Walmart Removes Violent Video Game Displays After Shootings, Still Sells Guns

The company, which is one of the nation's largest retailers of guns and ammunition, is turning its focus to video games -- a popular GOP talking point after mass shootings.

After mass shootings in El Paso, Texas, and Dayton, Ohio, killed 31 people in less than 24 hours, Walmart is ordering its stores to take down violent video game displays. Some Republicans ― including the president ― have blamed video games for the bloodshed, despite no evidence that they influenced either attack.

“We’ve taken this action out of respect for the incidents of the past week, and this action does not reflect a long-term change in our video game assortment,” corporate spokesperson Tara House told HuffPost on Friday. “We are focused on assisting our associates and their families, as well as supporting the community, as we continue a thoughtful and thorough review of our policies.”

House did not elaborate on why Walmart is continuing to sell guns.

On Wednesday, an image circulated on social media of Walmart’s directive, which reads: “Immediate Action: Remove Signing and Displays Referencing Violence.”

The memo instructs stores to turn off video game display consoles showing graphic imagery, asking employees to focus in particular on Xbox and PlayStation units. Hunting season videos playing in the Sporting Goods section are also to be switched off, and signage “referencing combat or any third-person shooter video games” is to be removed.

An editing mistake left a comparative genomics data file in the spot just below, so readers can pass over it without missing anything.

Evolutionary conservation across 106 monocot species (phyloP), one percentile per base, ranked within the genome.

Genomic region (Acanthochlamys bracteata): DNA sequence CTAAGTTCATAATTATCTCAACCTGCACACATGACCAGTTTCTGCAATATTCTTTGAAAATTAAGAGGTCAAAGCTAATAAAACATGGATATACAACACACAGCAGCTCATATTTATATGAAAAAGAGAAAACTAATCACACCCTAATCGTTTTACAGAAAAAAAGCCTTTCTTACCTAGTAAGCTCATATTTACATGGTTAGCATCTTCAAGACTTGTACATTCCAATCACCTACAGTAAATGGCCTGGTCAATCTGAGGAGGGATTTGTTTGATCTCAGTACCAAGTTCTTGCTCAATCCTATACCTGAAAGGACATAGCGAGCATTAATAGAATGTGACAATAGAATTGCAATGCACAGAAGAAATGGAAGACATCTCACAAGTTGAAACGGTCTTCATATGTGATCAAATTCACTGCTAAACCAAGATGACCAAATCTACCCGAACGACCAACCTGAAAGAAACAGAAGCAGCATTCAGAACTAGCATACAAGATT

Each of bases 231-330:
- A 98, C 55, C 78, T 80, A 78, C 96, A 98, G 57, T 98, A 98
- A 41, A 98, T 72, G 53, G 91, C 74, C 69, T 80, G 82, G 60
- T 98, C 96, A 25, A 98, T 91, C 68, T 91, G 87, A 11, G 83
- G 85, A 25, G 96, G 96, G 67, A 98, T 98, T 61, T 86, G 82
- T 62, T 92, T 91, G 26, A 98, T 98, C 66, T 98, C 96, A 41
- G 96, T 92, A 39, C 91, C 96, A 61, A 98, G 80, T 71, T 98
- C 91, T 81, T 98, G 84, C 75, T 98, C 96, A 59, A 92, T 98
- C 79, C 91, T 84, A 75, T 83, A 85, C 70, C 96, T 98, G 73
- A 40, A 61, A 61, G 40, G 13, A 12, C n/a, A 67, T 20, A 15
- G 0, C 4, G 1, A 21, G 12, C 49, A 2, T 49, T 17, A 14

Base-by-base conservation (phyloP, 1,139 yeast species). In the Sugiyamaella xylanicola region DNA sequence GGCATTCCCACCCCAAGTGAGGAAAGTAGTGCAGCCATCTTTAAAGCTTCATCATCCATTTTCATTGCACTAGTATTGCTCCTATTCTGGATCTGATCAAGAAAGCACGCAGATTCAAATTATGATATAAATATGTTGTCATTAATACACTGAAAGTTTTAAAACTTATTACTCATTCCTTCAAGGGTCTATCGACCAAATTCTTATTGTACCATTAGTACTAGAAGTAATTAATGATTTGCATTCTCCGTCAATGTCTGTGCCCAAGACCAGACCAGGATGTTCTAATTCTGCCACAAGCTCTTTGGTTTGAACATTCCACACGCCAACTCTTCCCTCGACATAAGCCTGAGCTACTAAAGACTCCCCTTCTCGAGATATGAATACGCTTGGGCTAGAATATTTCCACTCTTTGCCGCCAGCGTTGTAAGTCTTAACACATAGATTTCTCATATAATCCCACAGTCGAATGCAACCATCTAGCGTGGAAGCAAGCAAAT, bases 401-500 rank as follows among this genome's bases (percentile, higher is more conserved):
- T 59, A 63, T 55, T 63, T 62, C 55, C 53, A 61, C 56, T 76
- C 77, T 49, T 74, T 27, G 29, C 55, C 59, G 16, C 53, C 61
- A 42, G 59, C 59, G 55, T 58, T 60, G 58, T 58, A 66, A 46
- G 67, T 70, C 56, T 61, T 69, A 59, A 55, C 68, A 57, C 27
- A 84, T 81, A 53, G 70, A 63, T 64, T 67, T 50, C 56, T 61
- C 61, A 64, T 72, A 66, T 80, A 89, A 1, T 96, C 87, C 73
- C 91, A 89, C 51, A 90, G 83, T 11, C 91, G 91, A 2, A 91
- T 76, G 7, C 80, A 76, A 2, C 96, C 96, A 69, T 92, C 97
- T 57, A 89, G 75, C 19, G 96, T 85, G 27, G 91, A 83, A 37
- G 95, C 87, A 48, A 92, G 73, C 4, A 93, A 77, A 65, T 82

On Saturday, a gunman killed 22 people at an El Paso Walmart. Police told The New York Times he posted a white supremacist manifesto online minutes before opening fire. The four-page hate-filled screed railed against “the Hispanic invasion of Texas,” referring to immigrants as “instigators” and warning against “race-mixing.”

Authorities are treating the case as domestic terrorism, and prosecutors will seek federal hate crime charges against the gunman.

On Sunday, another gunman opened fire in Dayton’s downtown district, leaving nine people dead and 27 injured. Police killed the shooter seconds into his rampage.

Though Walmart stopped selling assault rifles in 2015, it remains one of the nation’s largest retailers of guns and ammunition, a company spokesman told PolitiFact.

On Monday, President Donald Trump cited the accessibility of “gruesome and grisly video games” as an issue in the wake of the violence, rather than the widespread availability of firearms in America.

“It is too easy today for a troubled youth to surround themselves with a culture that celebrates violence,” he said during a White House press conference. “We must stop or substantially reduce this, and it has to begin immediately.”

Describing video games as the gateway to mass shootings has become a talking point for members of the GOP who have sought to divert attention from calls for gun control and outcry over the president’s history of xenophobic and racist rhetoric that critics fear is simply a dog whistle to white supremacists.

Studies on the potential link between video games and aggressive behavior have yielded mixed results, providing no absolute certainty that the pastime has substantial psychological impacts.

In February, Oxford University researchers reported that they “found no relationship between aggressive behaviour in teenagers and the amount of time spent playing violent video games.”

In 2016, Dr. Whitney DeCamp, a sociology professor at Western Michigan University, came to a similar conclusion, finding that “violent video games were a poor predictor of violent behavior.”

However, in 2015, the American Psychological Association stated that research showed “a direct association between violent video game use and aggressive outcomes.” The following year, the American Academy of Pediatrics cautioned that more than 400 studies had found “a significant association between exposure to media violence and aggressive behavior.”

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